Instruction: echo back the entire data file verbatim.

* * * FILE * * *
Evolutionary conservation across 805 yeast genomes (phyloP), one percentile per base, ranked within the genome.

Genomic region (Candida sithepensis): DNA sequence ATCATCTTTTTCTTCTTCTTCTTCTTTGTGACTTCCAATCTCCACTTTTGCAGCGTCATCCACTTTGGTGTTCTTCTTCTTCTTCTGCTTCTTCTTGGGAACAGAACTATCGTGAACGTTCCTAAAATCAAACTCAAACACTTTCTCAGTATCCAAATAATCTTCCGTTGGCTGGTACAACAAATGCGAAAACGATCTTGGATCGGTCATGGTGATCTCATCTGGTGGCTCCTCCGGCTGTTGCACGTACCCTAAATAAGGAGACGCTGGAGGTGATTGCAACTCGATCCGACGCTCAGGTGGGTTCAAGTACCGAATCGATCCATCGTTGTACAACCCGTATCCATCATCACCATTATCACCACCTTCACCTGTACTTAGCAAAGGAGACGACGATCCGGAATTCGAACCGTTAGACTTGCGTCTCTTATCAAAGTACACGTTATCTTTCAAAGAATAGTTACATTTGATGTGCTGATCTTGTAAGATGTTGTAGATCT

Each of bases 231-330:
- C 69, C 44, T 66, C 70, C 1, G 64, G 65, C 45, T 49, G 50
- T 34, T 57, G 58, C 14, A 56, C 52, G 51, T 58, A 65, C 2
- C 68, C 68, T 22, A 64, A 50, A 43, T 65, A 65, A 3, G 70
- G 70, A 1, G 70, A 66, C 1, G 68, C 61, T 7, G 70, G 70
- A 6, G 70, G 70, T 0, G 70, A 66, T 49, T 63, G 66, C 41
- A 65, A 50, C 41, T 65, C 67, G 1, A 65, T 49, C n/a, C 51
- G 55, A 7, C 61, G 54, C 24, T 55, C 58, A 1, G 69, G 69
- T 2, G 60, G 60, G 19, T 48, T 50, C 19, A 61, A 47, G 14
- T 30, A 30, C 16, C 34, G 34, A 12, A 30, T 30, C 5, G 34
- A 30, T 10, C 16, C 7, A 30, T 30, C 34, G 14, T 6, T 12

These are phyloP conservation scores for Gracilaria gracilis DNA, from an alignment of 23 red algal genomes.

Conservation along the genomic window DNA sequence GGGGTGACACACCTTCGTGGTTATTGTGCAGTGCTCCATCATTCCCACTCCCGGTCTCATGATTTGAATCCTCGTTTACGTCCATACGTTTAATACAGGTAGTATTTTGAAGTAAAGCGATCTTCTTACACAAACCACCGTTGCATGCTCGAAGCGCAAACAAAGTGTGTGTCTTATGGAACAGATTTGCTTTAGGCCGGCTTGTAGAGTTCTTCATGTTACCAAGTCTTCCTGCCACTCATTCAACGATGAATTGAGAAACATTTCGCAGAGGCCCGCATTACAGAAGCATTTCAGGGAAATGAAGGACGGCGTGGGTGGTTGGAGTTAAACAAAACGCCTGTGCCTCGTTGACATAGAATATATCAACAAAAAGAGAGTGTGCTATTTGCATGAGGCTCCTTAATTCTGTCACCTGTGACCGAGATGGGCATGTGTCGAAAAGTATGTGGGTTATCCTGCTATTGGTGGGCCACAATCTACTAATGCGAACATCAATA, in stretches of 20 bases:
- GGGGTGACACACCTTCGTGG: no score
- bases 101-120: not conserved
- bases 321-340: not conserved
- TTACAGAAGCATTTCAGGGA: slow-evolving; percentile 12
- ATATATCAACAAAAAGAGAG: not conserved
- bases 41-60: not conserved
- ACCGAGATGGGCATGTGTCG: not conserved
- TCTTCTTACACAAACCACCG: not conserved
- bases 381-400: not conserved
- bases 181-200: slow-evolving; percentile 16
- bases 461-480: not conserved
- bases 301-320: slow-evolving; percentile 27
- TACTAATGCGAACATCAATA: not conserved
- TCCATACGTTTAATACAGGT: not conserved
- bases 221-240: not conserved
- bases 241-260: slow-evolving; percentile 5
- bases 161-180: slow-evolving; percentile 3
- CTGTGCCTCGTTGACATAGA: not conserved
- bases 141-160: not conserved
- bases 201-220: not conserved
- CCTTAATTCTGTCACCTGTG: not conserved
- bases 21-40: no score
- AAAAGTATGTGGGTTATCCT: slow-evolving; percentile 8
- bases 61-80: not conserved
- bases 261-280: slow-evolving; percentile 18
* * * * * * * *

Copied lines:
Evolutionary conservation across 805 yeast genomes (phyloP), one percentile per base, ranked within the genome.

Genomic region (Candida sithepensis): DNA sequence ATCATCTTTTTCTTCTTCTTCTTCTTTGTGACTTCCAATCTCCACTTTTGCAGCGTCATCCACTTTGGTGTTCTTCTTCTTCTTCTGCTTCTTCTTGGGAACAGAACTATCGTGAACGTTCCTAAAATCAAACTCAAACACTTTCTCAGTATCCAAATAATCTTCCGTTGGCTGGTACAACAAATGCGAAAACGATCTTGGATCGGTCATGGTGATCTCATCTGGTGGCTCCTCCGGCTGTTGCACGTACCCTAAATAAGGAGACGCTGGAGGTGATTGCAACTCGATCCGACGCTCAGGTGGGTTCAAGTACCGAATCGATCCATCGTTGTACAACCCGTATCCATCATCACCATTATCACCACCTTCACCTGTACTTAGCAAAGGAGACGACGATCCGGAATTCGAACCGTTAGACTTGCGTCTCTTATCAAAGTACACGTTATCTTTCAAAGAATAGTTACATTTGATGTGCTGATCTTGTAAGATGTTGTAGATCT

Each of bases 231-330:
- C 69, C 44, T 66, C 70, C 1, G 64, G 65, C 45, T 49, G 50
- T 34, T 57, G 58, C 14, A 56, C 52, G 51, T 58, A 65, C 2
- C 68, C 68, T 22, A 64, A 50, A 43, T 65, A 65, A 3, G 70
- G 70, A 1, G 70, A 66, C 1, G 68, C 61, T 7, G 70, G 70
- A 6, G 70, G 70, T 0, G 70, A 66, T 49, T 63, G 66, C 41
- A 65, A 50, C 41, T 65, C 67, G 1, A 65, T 49, C n/a, C 51
- G 55, A 7, C 61, G 54, C 24, T 55, C 58, A 1, G 69, G 69
- T 2, G 60, G 60, G 19, T 48, T 50, C 19, A 61, A 47, G 14
- T 30, A 30, C 16, C 34, G 34, A 12, A 30, T 30, C 5, G 34
- A 30, T 10, C 16, C 7, A 30, T 30, C 34, G 14, T 6, T 12

These are phyloP conservation scores for Gracilaria gracilis DNA, from an alignment of 23 red algal genomes.

Conservation along the genomic window DNA sequence GGGGTGACACACCTTCGTGGTTATTGTGCAGTGCTCCATCATTCCCACTCCCGGTCTCATGATTTGAATCCTCGTTTACGTCCATACGTTTAATACAGGTAGTATTTTGAAGTAAAGCGATCTTCTTACACAAACCACCGTTGCATGCTCGAAGCGCAAACAAAGTGTGTGTCTTATGGAACAGATTTGCTTTAGGCCGGCTTGTAGAGTTCTTCATGTTACCAAGTCTTCCTGCCACTCATTCAACGATGAATTGAGAAACATTTCGCAGAGGCCCGCATTACAGAAGCATTTCAGGGAAATGAAGGACGGCGTGGGTGGTTGGAGTTAAACAAAACGCCTGTGCCTCGTTGACATAGAATATATCAACAAAAAGAGAGTGTGCTATTTGCATGAGGCTCCTTAATTCTGTCACCTGTGACCGAGATGGGCATGTGTCGAAAAGTATGTGGGTTATCCTGCTATTGGTGGGCCACAATCTACTAATGCGAACATCAATA, in stretches of 20 bases:
- GGGGTGACACACCTTCGTGG: no score
- bases 101-120: not conserved
- bases 321-340: not conserved
- TTACAGAAGCATTTCAGGGA: slow-evolving; percentile 12
- ATATATCAACAAAAAGAGAG: not conserved
- bases 41-60: not conserved
- ACCGAGATGGGCATGTGTCG: not conserved
- TCTTCTTACACAAACCACCG: not conserved
- bases 381-400: not conserved
- bases 181-200: slow-evolving; percentile 16
- bases 461-480: not conserved
- bases 301-320: slow-evolving; percentile 27
- TACTAATGCGAACATCAATA: not conserved
- TCCATACGTTTAATACAGGT: not conserved
- bases 221-240: not conserved
- bases 241-260: slow-evolving; percentile 5
- bases 161-180: slow-evolving; percentile 3
- CTGTGCCTCGTTGACATAGA: not conserved
- bases 141-160: not conserved
- bases 201-220: not conserved
- CCTTAATTCTGTCACCTGTG: not conserved
- bases 21-40: no score
- AAAAGTATGTGGGTTATCCT: slow-evolving; percentile 8
- bases 61-80: not conserved
- bases 261-280: slow-evolving; percentile 18